Speech Prosody 2008
This paper examines the robustness of tonal and segmental cues in noise exemplified by Mandarin monosyllables. We investigate how varying levels of noise inhibit the recognition of syllabic tone, onset, vowel nucleus and coda, and which property of the syllable is the most stable in audio only and audio plus video conditions.
A corpus of 220 frequent syllables was uttered by a male speaker of Mandarin and video-taped. Multi-talker babble noise was added to the resulting speech recordings at SNRs of 0, -3, -6 and -9 dB. In a perception test subjects were asked to write down the Pinyin plus tone combination of the word they perceived. Results indicate, inter alia, that the tonal information is more robust in noise than the segmental one, and that the nuclear vowel is the most stable part of the syllable. Auditory-visual gain was observed for the segments, but different from results of an earlier study, not for the tones. Tonal recognition rates were also influenced by the type of the nuclear vowel, with front vowels yielding highest and back vowels yielding lowest rates.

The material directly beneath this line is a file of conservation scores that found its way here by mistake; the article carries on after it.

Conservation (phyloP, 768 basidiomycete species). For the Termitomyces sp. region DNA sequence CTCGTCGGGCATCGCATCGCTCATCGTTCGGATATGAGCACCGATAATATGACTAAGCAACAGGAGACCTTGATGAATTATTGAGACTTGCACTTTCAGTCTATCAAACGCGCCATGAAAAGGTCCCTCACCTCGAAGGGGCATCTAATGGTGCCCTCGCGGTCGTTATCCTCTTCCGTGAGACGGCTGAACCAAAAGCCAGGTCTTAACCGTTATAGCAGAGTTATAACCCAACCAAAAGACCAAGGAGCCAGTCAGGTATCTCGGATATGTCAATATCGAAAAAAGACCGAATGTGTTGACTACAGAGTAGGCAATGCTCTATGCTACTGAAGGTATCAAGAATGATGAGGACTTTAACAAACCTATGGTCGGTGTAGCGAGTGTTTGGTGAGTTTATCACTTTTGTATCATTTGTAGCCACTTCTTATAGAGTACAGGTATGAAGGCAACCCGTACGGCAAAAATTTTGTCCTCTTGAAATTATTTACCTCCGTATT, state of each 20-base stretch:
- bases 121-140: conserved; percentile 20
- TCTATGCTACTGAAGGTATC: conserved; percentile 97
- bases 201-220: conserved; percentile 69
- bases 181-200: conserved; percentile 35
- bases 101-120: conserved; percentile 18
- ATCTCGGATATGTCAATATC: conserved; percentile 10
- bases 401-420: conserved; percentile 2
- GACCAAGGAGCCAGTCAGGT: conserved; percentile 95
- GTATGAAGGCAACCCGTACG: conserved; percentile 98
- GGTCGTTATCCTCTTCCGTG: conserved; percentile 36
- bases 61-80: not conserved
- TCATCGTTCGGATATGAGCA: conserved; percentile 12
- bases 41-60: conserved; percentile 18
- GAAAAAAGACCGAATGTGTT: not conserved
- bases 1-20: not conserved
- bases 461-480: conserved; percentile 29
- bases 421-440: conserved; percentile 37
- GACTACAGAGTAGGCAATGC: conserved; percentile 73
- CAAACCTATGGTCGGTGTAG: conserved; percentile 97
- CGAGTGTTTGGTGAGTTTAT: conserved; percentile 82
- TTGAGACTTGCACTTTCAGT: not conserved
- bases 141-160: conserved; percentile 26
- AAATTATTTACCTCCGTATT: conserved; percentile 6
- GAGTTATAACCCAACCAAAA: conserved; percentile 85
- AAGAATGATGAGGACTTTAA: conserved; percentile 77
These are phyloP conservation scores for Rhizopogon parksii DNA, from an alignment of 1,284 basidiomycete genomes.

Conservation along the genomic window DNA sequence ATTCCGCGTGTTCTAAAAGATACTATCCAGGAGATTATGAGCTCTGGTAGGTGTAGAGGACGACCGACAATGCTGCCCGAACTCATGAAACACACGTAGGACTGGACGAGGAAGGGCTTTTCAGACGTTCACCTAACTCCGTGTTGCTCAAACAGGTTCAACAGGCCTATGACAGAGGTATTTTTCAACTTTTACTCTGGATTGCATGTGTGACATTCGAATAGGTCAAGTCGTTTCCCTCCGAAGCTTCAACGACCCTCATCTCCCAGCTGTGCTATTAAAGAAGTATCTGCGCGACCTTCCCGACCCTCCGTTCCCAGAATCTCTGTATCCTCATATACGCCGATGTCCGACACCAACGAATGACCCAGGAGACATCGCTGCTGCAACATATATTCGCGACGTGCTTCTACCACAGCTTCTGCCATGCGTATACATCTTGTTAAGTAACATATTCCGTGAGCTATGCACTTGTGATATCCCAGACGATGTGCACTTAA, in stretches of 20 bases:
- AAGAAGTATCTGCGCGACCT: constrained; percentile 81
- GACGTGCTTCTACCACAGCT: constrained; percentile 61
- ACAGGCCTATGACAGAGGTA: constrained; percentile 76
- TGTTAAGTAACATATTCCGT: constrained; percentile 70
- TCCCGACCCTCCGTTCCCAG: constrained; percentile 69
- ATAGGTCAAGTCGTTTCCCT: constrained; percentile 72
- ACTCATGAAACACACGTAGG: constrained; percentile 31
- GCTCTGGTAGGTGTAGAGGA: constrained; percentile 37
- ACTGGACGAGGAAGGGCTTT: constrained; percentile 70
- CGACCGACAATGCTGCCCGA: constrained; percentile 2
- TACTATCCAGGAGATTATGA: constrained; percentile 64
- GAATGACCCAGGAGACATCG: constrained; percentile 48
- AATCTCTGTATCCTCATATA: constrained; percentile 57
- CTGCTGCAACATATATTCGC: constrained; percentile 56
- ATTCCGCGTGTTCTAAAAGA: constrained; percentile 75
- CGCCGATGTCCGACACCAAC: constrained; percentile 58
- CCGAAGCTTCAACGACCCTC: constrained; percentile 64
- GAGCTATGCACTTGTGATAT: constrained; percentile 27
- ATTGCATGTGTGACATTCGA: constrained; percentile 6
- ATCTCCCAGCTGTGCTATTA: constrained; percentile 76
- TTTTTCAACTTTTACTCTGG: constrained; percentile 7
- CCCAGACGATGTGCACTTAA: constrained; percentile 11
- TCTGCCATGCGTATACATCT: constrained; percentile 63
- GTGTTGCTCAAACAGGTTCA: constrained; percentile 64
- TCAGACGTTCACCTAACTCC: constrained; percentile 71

Bibliographic reference. Mixdorff, Hansjörg / Wang, Yuping / Hu, Yu (2008): "Robustness of tonal and segmental information in noise - auditory and visual contributions", In SP-2008, 261-264.